Are You Ready ?

On 9 January 2015 the Health & Safety Executive published draft guidance on the proposed changes to the Construction Design and Management (CDM) Regulations, which are expected to come into effect on 6 April 2015 (subject to Parliamentary approval),  A copy of the draft guidance can be found here: http://www.hse.gov.uk/pubns/books/l153.htm.

There will be a 6 month transitional period until 6 October 2015 to switch over to the new CDM Regulations which will recognise the influence and importance of the client of the head of the supply chain and the fact that they are best placed to set standards throughout a project.

What will change?

  • Simplification of the Regulations. The intention is to make the Regulations clearer and easier to understand
  • The replacement of the CDM co-ordinator role (under CDM 2007) by principal designer. This means that the responsibility for co-ordination of the pre-construction phase, which is crucial to the management of any successful construction project, will rest with an existing member of the design team
  • Principal designer and principal contractor must be appointed to projects where more than one trade contractor is on site. The appointments must be made in writing otherwise the Client is deemed to be carried out these roles
  • Construction phase plan is required for all projects before any works commence
  • Domestic projects. The new Regulations will apply to domestic clients as well as commercial clients. This means that the limited duties which would otherwise fall to domestic clients can be discharged by the contractor or principal contractor, or if the client agreed, the designer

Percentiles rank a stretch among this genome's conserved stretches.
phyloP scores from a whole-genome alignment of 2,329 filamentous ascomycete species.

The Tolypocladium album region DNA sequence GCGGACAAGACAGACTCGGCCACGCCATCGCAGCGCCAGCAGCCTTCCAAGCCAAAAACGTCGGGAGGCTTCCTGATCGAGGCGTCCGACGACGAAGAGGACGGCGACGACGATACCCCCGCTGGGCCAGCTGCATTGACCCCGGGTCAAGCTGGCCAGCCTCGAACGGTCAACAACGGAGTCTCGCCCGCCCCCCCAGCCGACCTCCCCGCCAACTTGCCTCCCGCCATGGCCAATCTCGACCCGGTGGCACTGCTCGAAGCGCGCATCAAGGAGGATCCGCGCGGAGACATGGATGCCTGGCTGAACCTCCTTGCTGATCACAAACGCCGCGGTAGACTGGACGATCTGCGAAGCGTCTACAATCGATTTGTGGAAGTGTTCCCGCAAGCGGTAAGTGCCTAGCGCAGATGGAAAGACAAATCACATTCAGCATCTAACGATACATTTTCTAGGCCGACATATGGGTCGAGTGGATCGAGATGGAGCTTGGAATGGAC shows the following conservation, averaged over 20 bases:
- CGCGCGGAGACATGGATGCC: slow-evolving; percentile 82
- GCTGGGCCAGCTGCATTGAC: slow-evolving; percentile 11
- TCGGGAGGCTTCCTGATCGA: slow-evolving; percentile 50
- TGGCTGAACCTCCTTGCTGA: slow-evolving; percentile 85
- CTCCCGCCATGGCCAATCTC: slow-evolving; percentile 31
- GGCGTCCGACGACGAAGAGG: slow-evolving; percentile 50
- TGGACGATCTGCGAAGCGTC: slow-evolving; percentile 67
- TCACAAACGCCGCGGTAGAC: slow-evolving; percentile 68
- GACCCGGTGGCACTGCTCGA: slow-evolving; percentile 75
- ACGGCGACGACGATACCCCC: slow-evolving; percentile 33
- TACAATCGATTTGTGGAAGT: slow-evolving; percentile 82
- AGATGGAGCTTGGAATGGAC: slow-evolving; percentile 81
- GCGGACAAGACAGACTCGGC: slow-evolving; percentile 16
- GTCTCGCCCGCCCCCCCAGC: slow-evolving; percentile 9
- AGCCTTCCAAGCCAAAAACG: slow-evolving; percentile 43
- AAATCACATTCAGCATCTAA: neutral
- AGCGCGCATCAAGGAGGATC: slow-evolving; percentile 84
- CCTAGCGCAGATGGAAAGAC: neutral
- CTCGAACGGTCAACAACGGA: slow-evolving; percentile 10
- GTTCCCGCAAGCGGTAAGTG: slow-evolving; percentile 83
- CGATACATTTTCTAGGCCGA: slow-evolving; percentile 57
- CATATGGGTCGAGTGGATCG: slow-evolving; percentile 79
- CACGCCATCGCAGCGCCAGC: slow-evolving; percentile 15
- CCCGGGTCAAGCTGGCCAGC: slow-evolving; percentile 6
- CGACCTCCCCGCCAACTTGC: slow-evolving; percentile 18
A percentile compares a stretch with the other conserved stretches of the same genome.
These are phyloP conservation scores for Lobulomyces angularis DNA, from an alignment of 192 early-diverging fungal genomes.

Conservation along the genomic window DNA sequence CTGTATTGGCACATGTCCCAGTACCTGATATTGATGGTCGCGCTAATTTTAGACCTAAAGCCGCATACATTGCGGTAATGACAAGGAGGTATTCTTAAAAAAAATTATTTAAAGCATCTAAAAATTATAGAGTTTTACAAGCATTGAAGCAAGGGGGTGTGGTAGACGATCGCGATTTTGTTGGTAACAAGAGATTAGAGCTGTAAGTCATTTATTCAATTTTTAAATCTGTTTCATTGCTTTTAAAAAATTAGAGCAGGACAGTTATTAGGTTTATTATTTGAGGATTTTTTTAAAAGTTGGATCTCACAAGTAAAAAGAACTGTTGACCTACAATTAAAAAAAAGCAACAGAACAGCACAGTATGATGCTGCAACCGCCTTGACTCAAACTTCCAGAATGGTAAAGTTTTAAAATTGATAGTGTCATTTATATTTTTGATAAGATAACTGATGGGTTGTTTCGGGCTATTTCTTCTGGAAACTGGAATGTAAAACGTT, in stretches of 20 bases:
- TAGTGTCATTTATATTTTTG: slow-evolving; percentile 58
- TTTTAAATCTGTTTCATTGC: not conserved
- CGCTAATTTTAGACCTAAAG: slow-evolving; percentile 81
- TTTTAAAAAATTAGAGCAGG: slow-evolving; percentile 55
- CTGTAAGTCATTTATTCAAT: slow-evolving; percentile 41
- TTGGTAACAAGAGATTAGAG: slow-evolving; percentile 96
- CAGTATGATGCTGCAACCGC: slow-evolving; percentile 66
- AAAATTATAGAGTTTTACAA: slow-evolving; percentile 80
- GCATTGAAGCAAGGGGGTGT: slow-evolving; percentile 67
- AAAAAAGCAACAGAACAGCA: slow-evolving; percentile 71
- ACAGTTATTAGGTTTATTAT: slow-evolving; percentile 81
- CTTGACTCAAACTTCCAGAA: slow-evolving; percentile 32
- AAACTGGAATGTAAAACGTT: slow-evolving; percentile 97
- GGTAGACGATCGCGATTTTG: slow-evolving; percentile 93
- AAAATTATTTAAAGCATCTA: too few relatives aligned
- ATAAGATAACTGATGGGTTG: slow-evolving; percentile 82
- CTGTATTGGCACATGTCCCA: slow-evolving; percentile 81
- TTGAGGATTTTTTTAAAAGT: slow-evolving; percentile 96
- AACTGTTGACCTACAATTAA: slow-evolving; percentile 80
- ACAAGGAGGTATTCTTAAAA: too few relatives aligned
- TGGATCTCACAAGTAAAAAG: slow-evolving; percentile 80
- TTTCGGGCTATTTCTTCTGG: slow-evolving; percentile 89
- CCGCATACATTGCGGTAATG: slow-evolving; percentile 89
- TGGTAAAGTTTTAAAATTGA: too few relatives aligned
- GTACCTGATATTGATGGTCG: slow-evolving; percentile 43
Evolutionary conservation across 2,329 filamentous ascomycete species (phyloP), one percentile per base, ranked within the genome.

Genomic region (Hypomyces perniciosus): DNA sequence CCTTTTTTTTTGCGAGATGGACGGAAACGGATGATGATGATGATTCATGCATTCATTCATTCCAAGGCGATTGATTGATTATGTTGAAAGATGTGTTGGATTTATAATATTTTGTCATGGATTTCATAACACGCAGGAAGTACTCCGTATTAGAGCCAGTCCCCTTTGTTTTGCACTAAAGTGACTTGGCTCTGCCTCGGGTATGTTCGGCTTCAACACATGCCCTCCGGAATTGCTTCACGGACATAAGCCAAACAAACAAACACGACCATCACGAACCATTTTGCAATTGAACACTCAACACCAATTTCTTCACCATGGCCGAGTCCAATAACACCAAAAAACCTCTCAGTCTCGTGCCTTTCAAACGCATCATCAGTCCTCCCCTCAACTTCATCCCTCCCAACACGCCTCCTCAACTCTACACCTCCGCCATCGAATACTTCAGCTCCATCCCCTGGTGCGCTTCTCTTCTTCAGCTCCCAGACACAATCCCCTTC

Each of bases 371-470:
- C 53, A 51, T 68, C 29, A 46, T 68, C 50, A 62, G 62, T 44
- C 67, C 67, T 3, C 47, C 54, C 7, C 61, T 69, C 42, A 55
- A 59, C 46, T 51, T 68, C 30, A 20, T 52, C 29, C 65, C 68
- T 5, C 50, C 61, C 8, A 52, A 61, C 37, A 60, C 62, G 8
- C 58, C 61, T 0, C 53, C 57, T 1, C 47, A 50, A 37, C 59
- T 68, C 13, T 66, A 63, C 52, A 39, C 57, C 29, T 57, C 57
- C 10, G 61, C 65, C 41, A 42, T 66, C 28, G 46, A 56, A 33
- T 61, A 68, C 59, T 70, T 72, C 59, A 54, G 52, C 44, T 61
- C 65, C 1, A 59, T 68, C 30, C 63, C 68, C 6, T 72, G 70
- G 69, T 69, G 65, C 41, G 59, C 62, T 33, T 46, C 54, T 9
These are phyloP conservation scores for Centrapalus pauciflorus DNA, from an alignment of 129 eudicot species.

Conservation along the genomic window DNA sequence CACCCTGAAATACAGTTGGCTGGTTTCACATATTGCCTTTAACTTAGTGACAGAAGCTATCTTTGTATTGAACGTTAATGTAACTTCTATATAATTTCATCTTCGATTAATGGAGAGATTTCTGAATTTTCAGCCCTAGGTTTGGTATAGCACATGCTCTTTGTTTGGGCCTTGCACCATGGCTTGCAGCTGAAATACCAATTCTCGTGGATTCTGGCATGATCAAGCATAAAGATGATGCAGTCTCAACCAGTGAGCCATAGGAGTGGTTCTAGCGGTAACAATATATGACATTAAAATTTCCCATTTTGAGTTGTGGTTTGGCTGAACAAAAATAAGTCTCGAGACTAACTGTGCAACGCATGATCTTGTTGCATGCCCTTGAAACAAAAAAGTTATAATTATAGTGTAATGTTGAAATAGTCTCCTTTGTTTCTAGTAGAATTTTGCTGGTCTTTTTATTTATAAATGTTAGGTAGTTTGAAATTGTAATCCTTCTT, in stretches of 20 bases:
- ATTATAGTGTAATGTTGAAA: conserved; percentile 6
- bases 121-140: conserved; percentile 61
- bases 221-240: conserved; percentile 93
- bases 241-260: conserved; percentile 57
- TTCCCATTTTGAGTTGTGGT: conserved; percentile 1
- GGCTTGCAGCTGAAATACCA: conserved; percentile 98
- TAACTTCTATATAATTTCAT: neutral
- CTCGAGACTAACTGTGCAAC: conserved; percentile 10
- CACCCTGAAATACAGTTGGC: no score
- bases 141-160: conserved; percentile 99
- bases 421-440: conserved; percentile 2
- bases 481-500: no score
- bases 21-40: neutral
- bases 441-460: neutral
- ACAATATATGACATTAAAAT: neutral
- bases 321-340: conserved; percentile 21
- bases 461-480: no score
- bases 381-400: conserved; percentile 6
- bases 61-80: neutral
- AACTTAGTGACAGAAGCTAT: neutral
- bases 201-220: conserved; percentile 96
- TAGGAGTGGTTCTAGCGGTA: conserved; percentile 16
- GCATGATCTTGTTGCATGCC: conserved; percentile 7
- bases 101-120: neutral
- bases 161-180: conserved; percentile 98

• Threshold of notification. The clients will need to notify the Health and Safety Executive of projects before works commence if they are to exceed 30 construction days with 20 or more workers working continuously or if the project exceeds 500 person days
  • Competence requirements removed. The client will need to ensure that those that are appointed (i.e. designer, contractor or principal contractor and principal designer) can demonstrate appropriate information, instruction, training and supervision
  • Information, instruction, training and supervision requirements. Anyone working on a construction project should be able to demonstrate capability and have the necessary resources.

What action should be taken in readiness? 

Those embarking on construction and building work in advance of April 2015 need to consider whether the principal designer will be in able to carry out the pre-construction co-ordination role and that its appointment includes all the relevant services.

It is also worth checking how easy is it to terminate the appointment of any CDM co-ordinator already appointed.

For new projects where a CDM co-ordinator is appointed, the employer should ensure that the appointment allows for termination of the appointment once the law changes.

Consider whether the project will become notifiable. Will it involve more than 30 working days and more than 20 workers simultaneously’ or whether it will involve more than 500 person-days of labour.

Domestic clients should also familiarise themselves with their duties and consider whether these can be discharged by the contractor or the designer.

We will keep you updated on the progress of these new regulations. What are your thoughts? Do you think this shake-up will make a big difference to future construction projects?

For more information, email blogs@gateleyuk.com.


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This blog is intended only as a synopsis of certain recent developments. If any matter referred to in this blog is sought to be relied upon, further advice should be obtained.